Seems to me to be a lousy business model - we know you are in a higher risk category but will. nonetheless, charge you the older, lower rate from when you were in a lower risk category.

"HOW GRANDFATHERING WORKS
If a policy is obtained before a new map becomes effective, policyholders can retain the rate associated with the previous map’s flood zone and BFE, as long as continuous coverage has been maintained. For structures built after a FIRM was issued, insurance costs will be based on the zone designation and BFE for the map in effect at the time the structure was built (unless the new map offers a lower rate). However, policyholders must submit supporting documentation to their insurer that shows the structure was built to conform to standards on the earlier map. Continuous coverage is not required in this case. If a structure was built before the community’s first FIRM was issued and the policy was not purchased prior to the effective date of a new map, policyholders can still save, but policy costs will be defined by pre-FIRM rates associated with their zone designation on the new map.

The property had continuous coverage.

And this:

SUMMARY
When a map change is approaching, it is important to remember that most pre-FIRM structures have but one chance to lock in the
current flood zone for future rating and that policy needs to be renewed each year. The benefits of the grandfathered zone can
always be transferred to the new owner if the building is sold. Post-FIRM buildings have two chances to lock in the BFE and/or flood
zone at the time of construction. Continuous coverage is not required. If, however, a building is substantially damaged or improved,
grandfathering of previous zones or BFEs can no longer be applied.

http://www.floodsmart.gov/floodsmart/pdfs/grandfathering_fac......

None of us involved, not the insurance agent, the banker, the sales agents, the buyers or the seller can figure out how they could change the rate like they did given the above."


While it still sounds like an idiotic policy to me, but in the face of the language you provided, I agree with you, the insurance agent, the banker, the sales agents, and the sellers. BWDIK.

Regards, JAFO

Post New | Post Reply | Reply Later | Create Poll . Report this Post | Recommend it!
Print the post Back To Top
Author: inparadise Big funky green star, 20000 posts Old School Fool Add to my Favorite Fools Ignore this person (you won't see their posts anymore) Number: 119951 of 127464
Subject: Re: FEMA: Buyer AND Seller Beware Date: 3/9/2011 4:23 PM
Post New | Post Reply | Reply Later | Create Poll . Report this Post | Recommend it!
Recommendations: 1
Seems to me to be a lousy business model - we know you are in a higher risk category but will. nonetheless, charge you the older, lower rate from when you were in a lower risk category.

Which is probably why it's gov't run. Of course, they also set the flood plain, so if they didn't give you a way to lock in the rate, they could simply go around jacking up the flood plain whenever they needed money.

A home is such a big purchase, a large part of most family's "wealth," that I don't know how the system would hold together if there were not some sort of "guarantee" that the price of mandatory flood insurance, (mandatory for those with a mortgage and in a flood plain,) would not skyrocket at the whim of the gov't.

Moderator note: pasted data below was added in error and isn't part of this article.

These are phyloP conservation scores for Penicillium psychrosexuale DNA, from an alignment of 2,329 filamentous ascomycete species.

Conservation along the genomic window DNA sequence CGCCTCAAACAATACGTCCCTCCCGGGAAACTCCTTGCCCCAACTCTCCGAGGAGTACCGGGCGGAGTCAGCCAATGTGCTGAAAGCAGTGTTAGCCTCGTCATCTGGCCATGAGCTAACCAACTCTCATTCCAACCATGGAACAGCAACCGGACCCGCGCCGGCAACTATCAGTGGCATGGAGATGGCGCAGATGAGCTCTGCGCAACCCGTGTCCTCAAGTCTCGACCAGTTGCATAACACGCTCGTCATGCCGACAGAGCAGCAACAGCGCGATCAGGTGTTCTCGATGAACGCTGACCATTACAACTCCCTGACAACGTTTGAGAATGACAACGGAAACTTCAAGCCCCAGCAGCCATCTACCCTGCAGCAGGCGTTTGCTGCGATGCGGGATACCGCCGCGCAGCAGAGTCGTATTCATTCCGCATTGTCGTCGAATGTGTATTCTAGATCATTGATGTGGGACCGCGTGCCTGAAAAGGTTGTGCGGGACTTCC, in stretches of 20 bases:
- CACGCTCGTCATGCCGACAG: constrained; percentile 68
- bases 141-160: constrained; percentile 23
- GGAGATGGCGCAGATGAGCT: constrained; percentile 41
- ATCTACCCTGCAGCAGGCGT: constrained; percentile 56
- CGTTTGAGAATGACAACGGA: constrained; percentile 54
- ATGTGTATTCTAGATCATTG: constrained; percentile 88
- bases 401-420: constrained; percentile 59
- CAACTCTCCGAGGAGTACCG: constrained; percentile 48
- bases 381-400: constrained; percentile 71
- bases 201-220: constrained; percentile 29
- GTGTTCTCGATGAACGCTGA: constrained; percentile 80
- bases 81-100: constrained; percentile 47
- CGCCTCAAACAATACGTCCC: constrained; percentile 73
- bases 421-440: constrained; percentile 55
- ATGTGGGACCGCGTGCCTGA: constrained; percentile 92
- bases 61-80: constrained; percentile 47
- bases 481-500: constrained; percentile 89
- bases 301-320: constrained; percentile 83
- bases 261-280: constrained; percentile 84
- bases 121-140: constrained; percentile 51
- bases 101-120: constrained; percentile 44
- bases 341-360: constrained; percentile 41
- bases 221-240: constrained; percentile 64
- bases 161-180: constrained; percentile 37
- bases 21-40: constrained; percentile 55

IP

Print the post Back To Top
Author: wburble Big red star, 1000 posts Add to my Favorite Fools Ignore this person (you won't see their posts anymore) Number: 119952 of 127464
Subject: Re: FEMA: Buyer AND Seller Beware Date: 3/9/2011 5:45 PM
Post New | Post Reply | Reply Later | Create Poll . Report this Post | Recommend it!
Recommendations: 13
I'm glad to hear that FEMA finally did something right.

We can't afford to be subsidizing flood insurance with federal dollars for real estate speculators who insist in doing business in known flood zones.

Print the post Back To Top
Author: inparadise Big funky green star, 20000 posts Old School Fool Add to my Favorite Fools Ignore this person (you won't see their posts anymore) Number: 119953 of 127464
Subject: Re: FEMA: Buyer AND Seller Beware Date: 3/9/2011 6:04 PM
Post New | Post Reply | Reply Later | Create Poll . Report this Post | Recommend it!
Recommendations: 1
I'm glad to hear that FEMA finally did something right.

We can't afford to be subsidizing flood insurance with federal dollars for real estate speculators who insist in doing business in known flood zones.


Lol. And yet the irony is that this property has survived catastrophic flooding without impact, referred to in some texts as a 500 year flood, but they want to raise the rates sky high on THIS property, while others that would flood in a heart beat keep their low rates.

The house on this lot would be rated the very same as a property at the same elevation, but up against a rock wall behind it. Because this property is surrounded by acres of flat pasture before any hills are encountered, it is one of those houses that will flood when you see Noah's Ark coming round the mountain. The water will spread out instead of up.

We have no desire to be constantly fixing up flood damage, and have learned what to look for to minimize risk.

IP

Print the post Back To Top
Author: inparadise Big funky green star, 20000 posts Old School Fool Add to my Favorite Fools Ignore this person (you won't see their posts anymore) Number: 119954 of 127464
Subject: Re: FEMA: Buyer AND Seller Beware Date: 3/9/2011 7:01 PM
Post New | Post Reply | Reply Later | Create Poll . Report this Post | Recommend it!
Recommendations: 3
I'm glad to hear that FEMA finally did something right.